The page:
Covario, a search marketing firm and SaaS SEO, published a white paper in 2011 analysing Facebook brands to try figure out which brands ruled the heap and how they did it (by Covario standards anyway). While these statistics are boring for the average layman; for businesses, these are standards to strive for if you want your business to have a good social media presence. Before getting into the crowns to hand out, it’s a good idea to look at how Covario determined the ‘winners’ and what companies go into social media wishing to do.
Goals for finding Top Brands on Facebook:
Covario not only checked out which businesses ruled, but also what brands wanted to accomplish. The most common answer (35%) was that companies wanted to use social media to improve sales. The next common answer (24%) was to create engagement and then brand awareness came in at 23%.
What’s interesting is what is missing from the answers and that is improving customer service. Certainly creating more sales and more followers is important, social media also functions very well as a way to interact with customers, improve their overall experience, learn from them about what to do and what not to do and generally try to make for happy-and loyal-consumers. Perhaps companies do not think of it this as a ‘goal’ because it is so ingrained in them to already to interacting with consumers in order to be successful.
How Covario Determined the Kings of Social Media Marketing
So now we know what the brands want, but what does Covario want? The ability of a company to utilize Facebook really well was determined by four targets:
Number of people following you, how well the number is growing. The reach is divided between follower growth (how quickly and steadily you are growing) and the number of followers you have. The highest follower count is a whopping 35 million; it reaches more houses than the top rated television show!
Number of posts, likes and comments/post and applications posted. Engagement basically measures how well followers are using relevant content; likes and comments and how regularly the advertiser posted without going overboard.
Brand name in title and URL, name in descriptions, connection from home page, use of word ‘official’, how you are presented in the Facebook search. Its how the Facebook page is actually set up in terms of words used (like official) and how well you will show up in a search.
Number of negative users in Facebook search and how many pages there are, those do not belong to the company and could cause them trouble such as silly fan pages that contribute a negative image.
There could also have been a ‘people talking about this’ metric that shows the share rate of content, but it could be that at the time the white paper was published, this metric was pretty new. It could also be lumped under engagement.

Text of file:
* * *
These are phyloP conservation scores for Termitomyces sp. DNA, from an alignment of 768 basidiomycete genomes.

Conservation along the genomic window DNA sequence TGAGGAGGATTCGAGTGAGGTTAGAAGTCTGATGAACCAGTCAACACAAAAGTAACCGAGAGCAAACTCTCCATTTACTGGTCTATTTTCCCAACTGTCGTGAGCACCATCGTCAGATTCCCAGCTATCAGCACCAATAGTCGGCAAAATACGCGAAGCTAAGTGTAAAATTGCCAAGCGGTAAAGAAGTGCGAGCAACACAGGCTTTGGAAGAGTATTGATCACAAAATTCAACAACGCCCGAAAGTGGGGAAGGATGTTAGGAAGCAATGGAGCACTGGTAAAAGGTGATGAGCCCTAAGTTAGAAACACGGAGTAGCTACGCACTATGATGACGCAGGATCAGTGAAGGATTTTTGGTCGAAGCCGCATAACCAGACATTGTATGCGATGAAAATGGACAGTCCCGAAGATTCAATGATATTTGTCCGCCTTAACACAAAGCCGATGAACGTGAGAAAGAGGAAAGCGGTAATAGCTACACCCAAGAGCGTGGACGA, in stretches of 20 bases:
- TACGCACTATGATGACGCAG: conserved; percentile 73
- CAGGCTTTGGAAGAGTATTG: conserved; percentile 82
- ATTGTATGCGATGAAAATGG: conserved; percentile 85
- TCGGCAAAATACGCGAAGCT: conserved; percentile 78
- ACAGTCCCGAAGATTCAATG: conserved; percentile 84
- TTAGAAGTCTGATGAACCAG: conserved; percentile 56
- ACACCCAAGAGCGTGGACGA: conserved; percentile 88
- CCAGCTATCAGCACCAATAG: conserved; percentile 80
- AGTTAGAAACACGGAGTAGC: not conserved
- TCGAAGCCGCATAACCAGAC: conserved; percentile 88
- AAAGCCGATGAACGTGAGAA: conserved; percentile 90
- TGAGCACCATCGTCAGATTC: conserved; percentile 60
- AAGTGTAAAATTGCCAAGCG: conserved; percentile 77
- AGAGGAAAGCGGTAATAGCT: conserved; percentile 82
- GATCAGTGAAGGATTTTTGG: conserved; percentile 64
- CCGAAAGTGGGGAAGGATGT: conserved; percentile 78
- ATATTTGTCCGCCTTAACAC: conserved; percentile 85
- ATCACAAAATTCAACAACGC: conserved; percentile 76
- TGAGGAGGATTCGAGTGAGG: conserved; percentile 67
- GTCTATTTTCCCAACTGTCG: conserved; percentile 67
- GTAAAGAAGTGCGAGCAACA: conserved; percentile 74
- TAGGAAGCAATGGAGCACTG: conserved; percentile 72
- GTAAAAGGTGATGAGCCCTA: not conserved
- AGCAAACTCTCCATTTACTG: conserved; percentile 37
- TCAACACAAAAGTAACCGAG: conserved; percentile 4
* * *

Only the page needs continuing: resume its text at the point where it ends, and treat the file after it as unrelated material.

Top Facebook Brands
All right, here is where we get into it! 100 brands were graded and given a score for each one of the main four factors. A final score was given to each brand on a scale of 0-100.
The overall winner was Coca-Cola. It enjoys a 2.6% growth rate and a strong presence on Facebook. It has regular posting (about 2/week) and plenty of engagement with customers with no negative reputation. Its weakest point is engagement despite the regular posting, though it is still stronger than many companies are. It’s best score was in reputation.
The Best Engagement prize went to Walmart. It has huge reach and very high comment and like count. Each post has on average 7,390 comments and 726 likes! That is pretty huge and it is unlikely that Walmart will be taken down from that throne anytime soon.
Other notable companies include:
- Hyundai (highest scores Reputation and technical structure)
- MTV (Technical structure and reputation)
- Bayer (perfect 100 in Reputation and Technical structure, but has a long way to go in engagement)
- Sony (perfect in reputation and technical structure, but a long, long way to go in Reach)
- Victoria’s Secret (perfect reputation, but on sub par engagement)
Aside from showing the top names in Facebook use, Covario has shown where companies can improve and what smaller fish can learn from the big fish. For example, it is important for small businesses to not only concentrate on their reach, but also on engagement and to make sure that they have a good reputation and a properly set out page. It takes quite a bit of work (and money), but a good presence on Facebook can pay back in spades with happy consumers, a growing consumer base and overall, greater success which is what all companies want in the long run.
Facebook is a serious platform for marketers and promoting your brand. More over, it’s one of the cost-effective way to directly connect to your consumer and customers. Though, when it comes to standing out on Facebook, along with regular posting, taking care of engagement and user sentiments are one of the essential element for good branding.
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